I'm interested in compiling the tracks into an album format that flows in one narrative, using 'interludes' to transition between tracks and add 'glue'. Albums like A Seat At The Table - Solange, Pleasure - Feist, and To Pimp a Butterfly - Kendrick Lamar, have influenced this album aesthetic.
5.v trio (whispered)
For the WAM Experimental Showcase, Shanae, Be and I prepared a piece using the poem Arctic Fox for vocals, broken banjolin and acoustic bass guitar. Our process involved taking the phrases, or words from the poem as prompts and devising musical and physical gestures as expression. Even within prepared pieces we leave space for improvisation, and the second half of our set was totally improvised (see below).
3 part folk genre harmony vocals
extended techniques using acoustic stringed instruments & toy instruments
extended vocal techniques
using poetry as improvisatory prompt
exploring dialogue between voices
6. Electronic Music Overview writings
engaging in a social discourse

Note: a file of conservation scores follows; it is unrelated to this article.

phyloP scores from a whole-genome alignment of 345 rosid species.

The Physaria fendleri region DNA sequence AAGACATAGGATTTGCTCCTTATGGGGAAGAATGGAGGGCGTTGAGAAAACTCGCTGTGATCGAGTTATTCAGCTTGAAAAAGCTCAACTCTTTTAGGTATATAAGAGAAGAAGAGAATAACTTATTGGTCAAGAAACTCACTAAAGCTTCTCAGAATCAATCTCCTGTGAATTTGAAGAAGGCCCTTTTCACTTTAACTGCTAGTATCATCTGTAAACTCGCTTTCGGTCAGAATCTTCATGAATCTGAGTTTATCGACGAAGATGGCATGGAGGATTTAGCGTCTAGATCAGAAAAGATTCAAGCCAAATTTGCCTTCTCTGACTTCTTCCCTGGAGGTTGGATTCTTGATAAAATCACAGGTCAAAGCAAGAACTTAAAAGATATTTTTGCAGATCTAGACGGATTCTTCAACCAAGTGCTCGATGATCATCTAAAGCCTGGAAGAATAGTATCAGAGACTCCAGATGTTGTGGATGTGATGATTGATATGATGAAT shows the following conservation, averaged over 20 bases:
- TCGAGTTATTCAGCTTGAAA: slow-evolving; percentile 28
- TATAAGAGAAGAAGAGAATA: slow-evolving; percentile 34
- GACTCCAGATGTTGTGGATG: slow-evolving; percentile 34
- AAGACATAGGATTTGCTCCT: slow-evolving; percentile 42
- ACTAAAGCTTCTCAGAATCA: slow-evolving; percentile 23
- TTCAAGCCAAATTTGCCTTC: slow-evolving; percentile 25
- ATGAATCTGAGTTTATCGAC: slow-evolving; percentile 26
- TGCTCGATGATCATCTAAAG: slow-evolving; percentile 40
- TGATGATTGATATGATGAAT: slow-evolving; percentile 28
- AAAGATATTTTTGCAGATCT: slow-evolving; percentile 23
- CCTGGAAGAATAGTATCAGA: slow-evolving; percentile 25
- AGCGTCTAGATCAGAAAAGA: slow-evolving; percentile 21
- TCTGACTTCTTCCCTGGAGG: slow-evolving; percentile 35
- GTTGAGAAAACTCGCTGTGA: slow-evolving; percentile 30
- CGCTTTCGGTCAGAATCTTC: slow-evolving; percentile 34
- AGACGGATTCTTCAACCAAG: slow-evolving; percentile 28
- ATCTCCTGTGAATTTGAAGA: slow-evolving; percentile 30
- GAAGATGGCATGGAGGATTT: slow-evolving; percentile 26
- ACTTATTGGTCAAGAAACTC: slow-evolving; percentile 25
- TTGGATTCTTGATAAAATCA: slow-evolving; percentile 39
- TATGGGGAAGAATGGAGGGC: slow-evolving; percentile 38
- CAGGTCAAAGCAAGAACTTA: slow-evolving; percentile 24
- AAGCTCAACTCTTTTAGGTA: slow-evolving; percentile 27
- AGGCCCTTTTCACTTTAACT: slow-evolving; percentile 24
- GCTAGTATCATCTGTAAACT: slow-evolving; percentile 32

Riverside Rave: a review
Under the gaze of East Perth Power Station, possessing a kind of industrial glamour with its imposing features being lit up from below, people begin to gather. From the carpark nearby, we walk along the riverside path, following the sound of music. There’s no entry fee, there’s no door; people have set up a generator, a desk with CDJs, and PA speakers on stands pointing towards the Power Station facade. When we arrive, around 11pm, only 15 or so people are there, most of whom are talking and drinking behind the decks where a small jetty pokes out onto the glimmering black water. Someone turns one of the speakers around to face the river.
The first DJ1 is playing a fairly melodic techno set, complemented by the second, who plays a similar vibe but incorporates a few more house tunes. The DJs seem to be harbouring a kind of playfulness in their performance tonight, contrary to the ‘serious image’ I have seen conjured at past events. For instance, the first DJ pays homage to techno classics like Ben Klok’s Sub Zero, played long before its usual call time at 4am, and rather than appearing cheesy or lame it comes off as a joke between a group of friends (which has now grown to the size of 60 or so people).
It’s a diversified collection of people that continue to gather. People with clothing, haircuts, styling that disrupt common culture and heteronormative concepts of gender. The first DJ is a non-binary person, the second a gay woman. In a music culture/scene that now glorifies the big-name ‘celebrity DJ’, and praises arrogance, even machismo in male DJs, it’s refreshing to see minorities behind the decks. Our congregation seems reminiscent of Detroit’s warehouse raves in the 80s.
The techno and house music playing seems to hark to Eno’s ambient